Note: If you find passive opponents who rarely call or re-raise then make notes fast – these types can be a mid-game goldmine!

#2 – Stealing From Limpers In The SNG Mid-Game

Collin Moshman identified a special breed of player he calls ‘high blind limpers’ and shows how profitable they are to play against. I’m going to single out mid-game limpers too. These are usually inexperienced players who are simply not sure what to do with their mid-strength hands… and so limp with them.

One limp can often lead to a couple more, and before you know it the action is on you, with 600+ chips in the pot, and nobody having shown any strength. The ‘Push Over Limpers’ is an ideal way to chip up here, you will get folds most of the time and win some showdowns when you are called. Just be careful this is a regular limper, and not some fool who thinks that this is actually a good play with aces!

#3 – Restealing In The SNG Mid-Game

Restealing with 12 to 20 BB stacks usually involves pushing all-in after someone has raised you. You will often see this from the blinds, or button to a cut-off raiser. This is a fantastic way to chip up, with the initial raise + blinds together adding more chips to your stack than the straight forward steal.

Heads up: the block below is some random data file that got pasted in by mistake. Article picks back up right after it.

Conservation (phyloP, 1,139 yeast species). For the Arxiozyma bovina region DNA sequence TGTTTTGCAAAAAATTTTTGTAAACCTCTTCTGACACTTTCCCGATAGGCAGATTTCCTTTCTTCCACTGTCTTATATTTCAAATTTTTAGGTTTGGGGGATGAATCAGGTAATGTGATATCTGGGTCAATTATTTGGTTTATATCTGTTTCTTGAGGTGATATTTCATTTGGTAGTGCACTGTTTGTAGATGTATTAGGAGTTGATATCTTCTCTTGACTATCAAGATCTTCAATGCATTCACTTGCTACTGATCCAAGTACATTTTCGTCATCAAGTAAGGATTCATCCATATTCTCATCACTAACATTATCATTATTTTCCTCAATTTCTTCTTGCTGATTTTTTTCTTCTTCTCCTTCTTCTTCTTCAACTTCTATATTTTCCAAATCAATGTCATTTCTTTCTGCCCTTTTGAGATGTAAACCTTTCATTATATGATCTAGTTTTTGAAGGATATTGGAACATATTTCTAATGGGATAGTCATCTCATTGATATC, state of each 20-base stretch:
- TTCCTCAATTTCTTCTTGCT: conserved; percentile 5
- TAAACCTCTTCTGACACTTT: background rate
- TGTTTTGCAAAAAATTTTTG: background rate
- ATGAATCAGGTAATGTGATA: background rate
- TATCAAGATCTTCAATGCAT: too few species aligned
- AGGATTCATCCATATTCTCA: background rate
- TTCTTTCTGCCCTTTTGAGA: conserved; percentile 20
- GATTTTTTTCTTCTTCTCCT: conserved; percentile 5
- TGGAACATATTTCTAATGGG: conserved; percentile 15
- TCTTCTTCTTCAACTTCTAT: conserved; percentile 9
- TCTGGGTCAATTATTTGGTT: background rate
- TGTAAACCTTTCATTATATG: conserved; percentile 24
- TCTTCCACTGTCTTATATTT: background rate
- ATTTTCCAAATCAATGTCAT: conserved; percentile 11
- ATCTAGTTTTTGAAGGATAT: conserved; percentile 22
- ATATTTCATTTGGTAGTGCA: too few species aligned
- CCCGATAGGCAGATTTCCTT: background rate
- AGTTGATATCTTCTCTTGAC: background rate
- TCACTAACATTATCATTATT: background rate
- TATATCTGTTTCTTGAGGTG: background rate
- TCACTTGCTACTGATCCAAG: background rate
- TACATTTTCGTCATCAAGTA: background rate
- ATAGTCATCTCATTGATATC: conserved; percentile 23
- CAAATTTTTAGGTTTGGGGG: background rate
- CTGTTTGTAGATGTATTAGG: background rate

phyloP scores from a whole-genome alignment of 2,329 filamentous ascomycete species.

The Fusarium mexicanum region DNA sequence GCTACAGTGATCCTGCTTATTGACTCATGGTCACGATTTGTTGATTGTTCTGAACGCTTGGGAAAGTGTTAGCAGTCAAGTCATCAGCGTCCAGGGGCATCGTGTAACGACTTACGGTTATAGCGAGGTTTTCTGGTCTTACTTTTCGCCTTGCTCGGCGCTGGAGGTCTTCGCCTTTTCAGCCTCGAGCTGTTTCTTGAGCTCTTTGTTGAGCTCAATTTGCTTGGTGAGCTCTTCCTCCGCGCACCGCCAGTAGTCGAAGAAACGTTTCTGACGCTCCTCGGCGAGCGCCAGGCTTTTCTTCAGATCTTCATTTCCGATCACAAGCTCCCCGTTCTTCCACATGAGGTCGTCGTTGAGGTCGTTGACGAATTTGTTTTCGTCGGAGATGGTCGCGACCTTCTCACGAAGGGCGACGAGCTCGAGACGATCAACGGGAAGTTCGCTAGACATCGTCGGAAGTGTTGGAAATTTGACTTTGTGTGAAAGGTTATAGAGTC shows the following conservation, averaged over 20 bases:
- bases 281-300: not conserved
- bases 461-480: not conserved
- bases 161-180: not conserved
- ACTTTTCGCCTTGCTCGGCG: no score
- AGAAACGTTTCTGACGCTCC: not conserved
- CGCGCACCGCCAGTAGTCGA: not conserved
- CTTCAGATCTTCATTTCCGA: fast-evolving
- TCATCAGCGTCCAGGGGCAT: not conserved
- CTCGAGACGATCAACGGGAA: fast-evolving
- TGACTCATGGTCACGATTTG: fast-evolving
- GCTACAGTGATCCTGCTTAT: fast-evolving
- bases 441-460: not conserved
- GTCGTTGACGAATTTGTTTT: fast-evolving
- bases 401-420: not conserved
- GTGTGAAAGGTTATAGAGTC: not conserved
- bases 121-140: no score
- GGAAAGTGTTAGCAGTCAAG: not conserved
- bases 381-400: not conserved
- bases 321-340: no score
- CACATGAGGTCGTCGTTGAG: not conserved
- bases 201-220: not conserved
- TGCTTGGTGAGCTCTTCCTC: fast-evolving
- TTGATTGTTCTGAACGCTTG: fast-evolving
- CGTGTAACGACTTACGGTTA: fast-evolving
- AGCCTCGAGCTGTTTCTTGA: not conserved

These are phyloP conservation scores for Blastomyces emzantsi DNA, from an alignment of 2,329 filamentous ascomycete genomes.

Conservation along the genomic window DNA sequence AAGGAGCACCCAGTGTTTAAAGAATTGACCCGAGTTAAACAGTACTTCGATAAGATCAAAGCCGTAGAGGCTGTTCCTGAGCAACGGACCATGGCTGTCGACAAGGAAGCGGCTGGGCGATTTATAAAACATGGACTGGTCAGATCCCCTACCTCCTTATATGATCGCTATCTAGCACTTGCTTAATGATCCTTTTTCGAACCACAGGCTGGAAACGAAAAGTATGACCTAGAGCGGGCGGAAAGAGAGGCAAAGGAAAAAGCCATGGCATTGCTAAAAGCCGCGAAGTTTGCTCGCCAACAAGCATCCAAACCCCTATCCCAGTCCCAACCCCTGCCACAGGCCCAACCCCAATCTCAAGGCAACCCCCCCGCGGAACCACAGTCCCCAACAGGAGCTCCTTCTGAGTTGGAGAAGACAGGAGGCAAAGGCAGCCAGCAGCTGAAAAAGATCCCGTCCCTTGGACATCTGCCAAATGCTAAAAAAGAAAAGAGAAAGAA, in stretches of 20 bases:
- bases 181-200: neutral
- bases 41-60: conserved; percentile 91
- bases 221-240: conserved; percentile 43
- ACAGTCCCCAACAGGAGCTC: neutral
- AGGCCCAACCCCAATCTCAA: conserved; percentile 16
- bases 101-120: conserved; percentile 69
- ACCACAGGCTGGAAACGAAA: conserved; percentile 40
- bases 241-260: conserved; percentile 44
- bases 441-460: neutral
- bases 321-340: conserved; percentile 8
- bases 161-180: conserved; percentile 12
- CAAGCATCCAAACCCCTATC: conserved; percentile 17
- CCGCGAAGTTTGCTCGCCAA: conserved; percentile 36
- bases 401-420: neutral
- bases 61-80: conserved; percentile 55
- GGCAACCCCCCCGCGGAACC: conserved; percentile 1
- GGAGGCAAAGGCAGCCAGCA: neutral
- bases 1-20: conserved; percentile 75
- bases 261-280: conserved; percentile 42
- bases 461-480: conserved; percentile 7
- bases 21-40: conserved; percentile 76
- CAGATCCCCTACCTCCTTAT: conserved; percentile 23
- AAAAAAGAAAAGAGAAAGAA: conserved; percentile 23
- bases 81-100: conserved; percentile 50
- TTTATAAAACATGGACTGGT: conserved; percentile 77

What is even better about this move is that you will often find players get wary about stealing your blinds for a couple of orbits afterwards.

Here is how it might work, effective stacks are 2000 (after posting) the button makes it 375 to go, making the total pot 600 chips. You are in the big blind and shove all-in over this raise.

Since the button is likely to steal with 60%+ of hands (based on your observations), and you feel he will only call with the top 15% you will win those 600 chips without a showdown 75% of the time. When you are called you will also win some huge pots, this will depend on your hand. Some examples against 15% ranges are:

Q-J suited wins 39% of the time
A-6 off suit wins 39.5% of the time
7-7 wins 46% of the time

These percentages are worth memorizing – check out our best poker tools section for info on some of the best calculators around.

Restealing is hugely profitable, and should definitely be a weapon in your SNG armory. I should note that you should not over-do it… your opponents will quickly tighten their initial stealing ranges and trap you if you re-steal every time.

Mid Stages SNG Strategy - Your Key Objective

Remember, the key to the mid-game is to steal more than your fair share and get to the bubble with a stack big enough to get your opponents to fold. The real profit from these games comes from the bubble itself.

My free course, ‘Planet Mark's SNG Blueprint’ gives you the info you need over 4 parts to crush SNGs for at least (you guessed it!) $16 / hour. There are no strings or catches, you simply get the course and my once-a-month newsletter – the course was written to help make SNG Planet the number #1 site for players of tournaments of all sizes – sign-up today!

mid-stage Play in SNGs

More SNG Strategy Articles:

If you enjoyed this article
I would genuinely appreciate you taking the time to
share it using the ‘Like’ button – thanks!